The national budget crisis of the Extraordinary Chambers in the Courts of Cambodia (ECCC) has been generated by a failure on the part of the Royal Government of Cambodia to meet its legal obligation to fund the salaries of most national staff at the Court. Unfortunately, this situation now has led to yet another national staff strike that may disrupt further critical work on Case 002 and the fulfillment of the ECCC’s mandate, which the Cambodian people justifiably expect to see completed.
The United Nations has pressed the Royal Government of Cambodia repeatedly to step up to its legal obligation so as to avoid such crises. Top UN officials and I have had numerous discussions and meetings with Deputy Prime Minister Sok An and with officials of the major foreign donor governments in New York, in Phnom Penh, and in their capitols over the months. There have been several important written communications from the Secretary-General and his Chef de Cabinet to governments. There should be no doubt of the enormous amount of attention and work that this crisis has commanded at the United Nations and in key foreign capitols. U.N. Secretary-General Ban Ki-moon publicly stated in The Hague on 28 August that, “The very survival of the Court is now in question….”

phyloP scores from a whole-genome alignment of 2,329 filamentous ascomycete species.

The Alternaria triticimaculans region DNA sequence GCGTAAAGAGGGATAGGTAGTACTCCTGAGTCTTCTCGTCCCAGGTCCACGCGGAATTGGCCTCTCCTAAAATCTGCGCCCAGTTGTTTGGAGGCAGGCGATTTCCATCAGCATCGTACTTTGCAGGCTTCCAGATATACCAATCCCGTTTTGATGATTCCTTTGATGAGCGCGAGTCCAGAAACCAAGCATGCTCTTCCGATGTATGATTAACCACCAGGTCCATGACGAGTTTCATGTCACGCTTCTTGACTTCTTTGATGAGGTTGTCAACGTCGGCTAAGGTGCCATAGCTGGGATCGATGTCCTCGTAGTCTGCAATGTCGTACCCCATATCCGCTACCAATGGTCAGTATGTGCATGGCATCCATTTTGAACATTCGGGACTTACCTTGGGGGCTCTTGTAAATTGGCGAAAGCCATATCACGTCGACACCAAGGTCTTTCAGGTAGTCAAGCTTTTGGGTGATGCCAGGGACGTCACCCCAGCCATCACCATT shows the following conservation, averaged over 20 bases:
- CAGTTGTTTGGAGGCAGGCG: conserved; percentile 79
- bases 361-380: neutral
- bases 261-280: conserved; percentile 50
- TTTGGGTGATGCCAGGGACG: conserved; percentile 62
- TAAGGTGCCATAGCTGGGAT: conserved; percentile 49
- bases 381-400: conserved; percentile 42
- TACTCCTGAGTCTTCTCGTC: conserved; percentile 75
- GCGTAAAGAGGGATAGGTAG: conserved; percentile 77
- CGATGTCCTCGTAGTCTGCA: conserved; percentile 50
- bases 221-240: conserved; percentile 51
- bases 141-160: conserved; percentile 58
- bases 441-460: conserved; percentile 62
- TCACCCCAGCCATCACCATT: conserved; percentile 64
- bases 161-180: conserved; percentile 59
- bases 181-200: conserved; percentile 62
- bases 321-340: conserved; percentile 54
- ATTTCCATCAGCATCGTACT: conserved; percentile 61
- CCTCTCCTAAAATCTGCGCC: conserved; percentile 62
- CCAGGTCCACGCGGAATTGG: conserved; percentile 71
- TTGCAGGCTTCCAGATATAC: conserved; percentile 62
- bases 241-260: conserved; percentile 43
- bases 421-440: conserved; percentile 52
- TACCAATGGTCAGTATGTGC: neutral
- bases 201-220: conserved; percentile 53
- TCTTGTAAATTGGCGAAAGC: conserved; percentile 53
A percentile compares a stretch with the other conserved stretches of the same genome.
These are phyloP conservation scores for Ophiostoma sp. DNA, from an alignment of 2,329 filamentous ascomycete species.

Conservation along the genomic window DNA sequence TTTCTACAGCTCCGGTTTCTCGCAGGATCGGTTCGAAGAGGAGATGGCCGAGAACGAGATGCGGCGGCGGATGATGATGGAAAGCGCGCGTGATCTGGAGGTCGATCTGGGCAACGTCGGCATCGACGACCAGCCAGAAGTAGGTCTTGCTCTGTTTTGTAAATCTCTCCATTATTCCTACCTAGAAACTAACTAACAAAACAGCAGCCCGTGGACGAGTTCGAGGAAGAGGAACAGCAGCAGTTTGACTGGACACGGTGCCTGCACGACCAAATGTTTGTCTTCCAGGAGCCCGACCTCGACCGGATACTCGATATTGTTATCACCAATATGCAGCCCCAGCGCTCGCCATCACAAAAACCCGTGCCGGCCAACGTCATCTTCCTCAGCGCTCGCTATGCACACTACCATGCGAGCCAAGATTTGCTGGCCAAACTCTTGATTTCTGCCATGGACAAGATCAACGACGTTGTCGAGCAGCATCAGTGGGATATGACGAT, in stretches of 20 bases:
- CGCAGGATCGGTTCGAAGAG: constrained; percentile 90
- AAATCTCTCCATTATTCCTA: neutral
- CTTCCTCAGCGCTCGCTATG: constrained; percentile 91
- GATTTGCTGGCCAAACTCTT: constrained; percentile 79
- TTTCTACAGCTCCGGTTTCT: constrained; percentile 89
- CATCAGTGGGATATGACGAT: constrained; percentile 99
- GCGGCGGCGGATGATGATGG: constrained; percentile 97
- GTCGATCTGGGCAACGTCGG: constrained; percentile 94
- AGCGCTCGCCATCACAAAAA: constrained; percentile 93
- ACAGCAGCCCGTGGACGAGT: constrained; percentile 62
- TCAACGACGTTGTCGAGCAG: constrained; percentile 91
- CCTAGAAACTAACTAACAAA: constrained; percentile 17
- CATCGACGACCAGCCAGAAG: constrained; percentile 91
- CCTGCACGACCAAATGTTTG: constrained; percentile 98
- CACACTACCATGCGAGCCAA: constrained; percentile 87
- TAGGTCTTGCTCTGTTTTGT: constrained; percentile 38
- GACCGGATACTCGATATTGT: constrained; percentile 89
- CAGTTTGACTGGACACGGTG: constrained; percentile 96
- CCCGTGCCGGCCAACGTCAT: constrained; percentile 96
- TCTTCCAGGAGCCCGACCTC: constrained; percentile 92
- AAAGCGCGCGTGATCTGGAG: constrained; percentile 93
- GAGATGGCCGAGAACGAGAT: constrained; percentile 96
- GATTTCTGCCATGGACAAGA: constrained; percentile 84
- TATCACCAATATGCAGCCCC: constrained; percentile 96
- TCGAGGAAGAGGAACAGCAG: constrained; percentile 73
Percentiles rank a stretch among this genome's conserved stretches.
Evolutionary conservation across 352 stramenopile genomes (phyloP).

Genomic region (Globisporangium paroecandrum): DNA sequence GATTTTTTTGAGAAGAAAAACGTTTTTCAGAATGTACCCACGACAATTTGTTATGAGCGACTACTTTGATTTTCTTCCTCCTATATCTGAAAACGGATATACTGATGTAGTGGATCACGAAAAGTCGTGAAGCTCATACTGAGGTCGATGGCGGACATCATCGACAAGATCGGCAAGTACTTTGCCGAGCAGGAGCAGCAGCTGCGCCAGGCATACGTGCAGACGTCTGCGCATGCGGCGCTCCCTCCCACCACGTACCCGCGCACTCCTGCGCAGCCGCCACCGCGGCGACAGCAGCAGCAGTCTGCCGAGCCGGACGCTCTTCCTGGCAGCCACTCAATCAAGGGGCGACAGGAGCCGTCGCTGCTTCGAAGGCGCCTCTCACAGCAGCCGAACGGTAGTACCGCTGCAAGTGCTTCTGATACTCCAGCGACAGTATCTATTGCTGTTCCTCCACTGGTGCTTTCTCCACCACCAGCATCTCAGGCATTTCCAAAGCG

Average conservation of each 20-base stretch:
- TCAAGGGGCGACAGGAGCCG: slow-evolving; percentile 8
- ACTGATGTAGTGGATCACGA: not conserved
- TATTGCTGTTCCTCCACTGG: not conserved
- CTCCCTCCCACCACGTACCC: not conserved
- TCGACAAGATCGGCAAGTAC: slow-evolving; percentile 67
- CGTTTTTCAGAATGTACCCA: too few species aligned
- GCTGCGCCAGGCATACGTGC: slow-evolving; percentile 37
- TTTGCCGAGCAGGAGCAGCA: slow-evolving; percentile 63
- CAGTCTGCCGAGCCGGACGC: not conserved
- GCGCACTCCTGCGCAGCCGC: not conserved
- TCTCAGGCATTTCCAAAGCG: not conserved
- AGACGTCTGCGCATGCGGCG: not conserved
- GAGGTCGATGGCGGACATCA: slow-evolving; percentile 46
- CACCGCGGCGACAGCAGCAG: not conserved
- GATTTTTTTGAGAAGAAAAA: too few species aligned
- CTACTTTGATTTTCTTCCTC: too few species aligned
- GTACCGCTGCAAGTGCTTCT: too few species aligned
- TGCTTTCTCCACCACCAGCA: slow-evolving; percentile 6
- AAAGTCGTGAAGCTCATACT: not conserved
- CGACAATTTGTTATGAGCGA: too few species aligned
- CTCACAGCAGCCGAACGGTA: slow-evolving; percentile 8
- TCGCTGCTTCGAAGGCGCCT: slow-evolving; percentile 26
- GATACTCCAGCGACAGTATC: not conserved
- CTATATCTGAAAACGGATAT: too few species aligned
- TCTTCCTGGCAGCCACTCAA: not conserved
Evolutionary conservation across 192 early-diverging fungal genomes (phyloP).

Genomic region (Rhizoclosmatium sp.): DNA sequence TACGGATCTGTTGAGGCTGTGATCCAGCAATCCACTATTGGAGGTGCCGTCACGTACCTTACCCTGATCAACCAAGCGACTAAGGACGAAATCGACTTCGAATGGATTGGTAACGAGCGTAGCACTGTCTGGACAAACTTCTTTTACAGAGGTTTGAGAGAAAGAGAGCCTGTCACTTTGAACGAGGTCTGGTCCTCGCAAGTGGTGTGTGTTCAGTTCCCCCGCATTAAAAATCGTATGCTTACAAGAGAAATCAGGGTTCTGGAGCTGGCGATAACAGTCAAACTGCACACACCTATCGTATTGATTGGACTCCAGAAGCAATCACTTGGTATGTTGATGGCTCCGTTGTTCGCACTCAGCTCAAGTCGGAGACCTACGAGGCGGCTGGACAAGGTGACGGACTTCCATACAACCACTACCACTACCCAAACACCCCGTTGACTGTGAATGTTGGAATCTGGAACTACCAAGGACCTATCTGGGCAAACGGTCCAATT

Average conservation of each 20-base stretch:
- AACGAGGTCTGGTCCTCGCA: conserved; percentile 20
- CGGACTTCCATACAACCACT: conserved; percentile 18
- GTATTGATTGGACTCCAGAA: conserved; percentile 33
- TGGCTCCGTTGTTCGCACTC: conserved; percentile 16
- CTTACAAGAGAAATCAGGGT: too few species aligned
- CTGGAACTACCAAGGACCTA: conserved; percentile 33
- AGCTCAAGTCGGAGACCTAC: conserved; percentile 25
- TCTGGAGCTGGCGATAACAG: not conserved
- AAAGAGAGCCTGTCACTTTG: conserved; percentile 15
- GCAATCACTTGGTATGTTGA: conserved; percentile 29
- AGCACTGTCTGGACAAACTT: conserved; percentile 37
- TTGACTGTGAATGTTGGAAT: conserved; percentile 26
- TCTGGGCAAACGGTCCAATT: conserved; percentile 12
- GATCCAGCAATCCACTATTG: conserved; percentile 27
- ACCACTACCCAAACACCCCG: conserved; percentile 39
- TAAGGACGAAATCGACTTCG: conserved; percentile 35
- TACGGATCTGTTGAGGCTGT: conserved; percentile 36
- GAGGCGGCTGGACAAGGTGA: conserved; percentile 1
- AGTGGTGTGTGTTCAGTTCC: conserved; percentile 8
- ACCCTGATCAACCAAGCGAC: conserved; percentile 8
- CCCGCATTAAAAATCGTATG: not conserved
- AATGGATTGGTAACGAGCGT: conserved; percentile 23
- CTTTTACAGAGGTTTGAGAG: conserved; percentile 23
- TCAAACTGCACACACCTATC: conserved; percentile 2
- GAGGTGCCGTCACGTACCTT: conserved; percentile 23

In August I was joined by a high Cambodian Government official to visit four ASEAN nations (Brunei, Indonesia, Malaysia, and Singapore) to seek funding commitments for the national budget in 2014. I am hopeful of those prospects and remain focused on stabilizing the ECCC’s budgetary resources in the future. In this context, it must be noted that one cannot argue for more efficiency or speedier trial proceedings at the ECCC and at the same time starve it of the necessary funding.
At the United Nations, we are fully committed to ending the current funding crisis as soon as possible and providing the stable environment that will enable national staff to continue the critical work of the ECCC and achieve accountability pursuant to its mandate. The United Nations remains deeply concerned for the welfare of the national staff and their families and about any disruption that might result in the judicial process, which is at a critical stage now. I appeal to the national staff to remain patient as we urgently continue with our efforts.